The problem isn't the raw speed of Apple's 2.0 Ghz Intel-based dual-core iMacs. According to CNET Anchordesk's Rafe Needleman, it's the inability of buyers to get at that performance through natively written applications. Wrote Needleman in a recent Anchordesk newsletter:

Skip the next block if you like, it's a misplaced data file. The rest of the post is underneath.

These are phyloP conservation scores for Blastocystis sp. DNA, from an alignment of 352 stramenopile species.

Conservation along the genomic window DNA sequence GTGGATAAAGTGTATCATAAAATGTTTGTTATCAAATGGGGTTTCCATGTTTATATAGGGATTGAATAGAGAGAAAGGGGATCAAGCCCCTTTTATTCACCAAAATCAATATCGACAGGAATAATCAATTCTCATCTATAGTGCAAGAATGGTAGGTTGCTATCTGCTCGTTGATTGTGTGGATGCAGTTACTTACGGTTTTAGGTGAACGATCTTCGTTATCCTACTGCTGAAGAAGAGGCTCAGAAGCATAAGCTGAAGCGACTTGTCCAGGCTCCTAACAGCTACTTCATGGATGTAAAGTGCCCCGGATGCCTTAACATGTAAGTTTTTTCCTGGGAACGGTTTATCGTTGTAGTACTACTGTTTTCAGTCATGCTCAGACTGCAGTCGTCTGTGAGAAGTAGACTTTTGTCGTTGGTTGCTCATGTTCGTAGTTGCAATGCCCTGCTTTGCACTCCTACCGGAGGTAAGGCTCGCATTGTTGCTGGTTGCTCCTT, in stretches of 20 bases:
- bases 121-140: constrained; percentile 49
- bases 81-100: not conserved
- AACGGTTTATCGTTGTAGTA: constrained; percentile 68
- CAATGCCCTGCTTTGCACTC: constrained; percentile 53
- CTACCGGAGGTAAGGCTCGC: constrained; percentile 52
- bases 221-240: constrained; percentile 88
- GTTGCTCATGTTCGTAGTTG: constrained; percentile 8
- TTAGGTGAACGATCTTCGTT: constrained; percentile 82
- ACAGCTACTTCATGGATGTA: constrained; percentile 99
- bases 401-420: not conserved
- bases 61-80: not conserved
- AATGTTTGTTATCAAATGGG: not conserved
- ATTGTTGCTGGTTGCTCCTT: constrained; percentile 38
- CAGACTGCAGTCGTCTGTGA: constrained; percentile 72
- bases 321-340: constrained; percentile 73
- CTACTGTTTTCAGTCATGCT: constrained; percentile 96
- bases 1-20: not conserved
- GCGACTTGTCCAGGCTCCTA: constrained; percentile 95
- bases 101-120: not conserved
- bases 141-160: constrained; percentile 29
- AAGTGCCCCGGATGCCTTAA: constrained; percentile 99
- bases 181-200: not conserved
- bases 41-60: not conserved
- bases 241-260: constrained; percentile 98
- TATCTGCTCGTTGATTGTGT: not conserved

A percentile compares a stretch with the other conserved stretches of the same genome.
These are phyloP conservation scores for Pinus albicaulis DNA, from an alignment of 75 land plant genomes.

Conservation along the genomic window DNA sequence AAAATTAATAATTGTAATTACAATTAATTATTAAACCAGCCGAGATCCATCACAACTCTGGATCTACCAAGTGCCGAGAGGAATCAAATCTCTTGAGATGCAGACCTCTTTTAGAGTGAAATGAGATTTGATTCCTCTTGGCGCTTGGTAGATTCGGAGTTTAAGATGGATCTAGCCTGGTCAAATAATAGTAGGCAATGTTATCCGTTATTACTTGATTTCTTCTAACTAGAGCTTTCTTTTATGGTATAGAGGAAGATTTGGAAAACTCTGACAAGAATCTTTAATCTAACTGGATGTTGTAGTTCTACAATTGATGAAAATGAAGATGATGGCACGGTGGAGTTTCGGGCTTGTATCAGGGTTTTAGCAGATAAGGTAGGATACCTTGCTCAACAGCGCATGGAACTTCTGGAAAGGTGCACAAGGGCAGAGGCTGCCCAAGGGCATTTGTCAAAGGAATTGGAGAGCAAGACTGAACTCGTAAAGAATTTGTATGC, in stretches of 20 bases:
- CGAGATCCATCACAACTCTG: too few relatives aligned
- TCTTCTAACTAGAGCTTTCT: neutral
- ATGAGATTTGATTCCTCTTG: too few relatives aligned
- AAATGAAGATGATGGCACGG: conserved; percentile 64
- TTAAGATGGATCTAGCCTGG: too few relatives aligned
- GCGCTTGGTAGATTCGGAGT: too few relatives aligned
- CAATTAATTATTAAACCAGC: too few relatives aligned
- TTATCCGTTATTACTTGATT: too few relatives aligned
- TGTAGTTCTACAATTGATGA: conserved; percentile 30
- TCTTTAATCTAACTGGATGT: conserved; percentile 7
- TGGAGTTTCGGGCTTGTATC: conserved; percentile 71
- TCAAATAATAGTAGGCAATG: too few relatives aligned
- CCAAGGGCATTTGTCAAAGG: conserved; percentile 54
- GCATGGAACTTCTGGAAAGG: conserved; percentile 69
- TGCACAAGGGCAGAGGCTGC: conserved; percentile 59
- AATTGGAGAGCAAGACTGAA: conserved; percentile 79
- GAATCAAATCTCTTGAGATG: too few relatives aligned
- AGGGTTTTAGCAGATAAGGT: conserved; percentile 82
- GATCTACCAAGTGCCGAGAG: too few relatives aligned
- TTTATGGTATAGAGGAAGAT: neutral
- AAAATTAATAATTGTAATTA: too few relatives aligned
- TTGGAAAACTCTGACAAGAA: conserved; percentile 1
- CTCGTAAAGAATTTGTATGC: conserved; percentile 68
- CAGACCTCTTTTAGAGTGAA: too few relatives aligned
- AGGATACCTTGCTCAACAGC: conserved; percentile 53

Intel-powered iMac fails performance tests: This is an awkward time for Mac buyers. If you buy an Apple iMac Core Duo today, you'll get a machine that will be a great all-around performer--eventually. While it runs new applications (such as the iLife suite) quickly, existing applications run slowly. We won't be able to recommend the iMac for general use until apps such as Photoshop are released for the new design. For workstation-class performance today, check out the Power Mac G5 Quad, but know the architecture will soon be obsolete.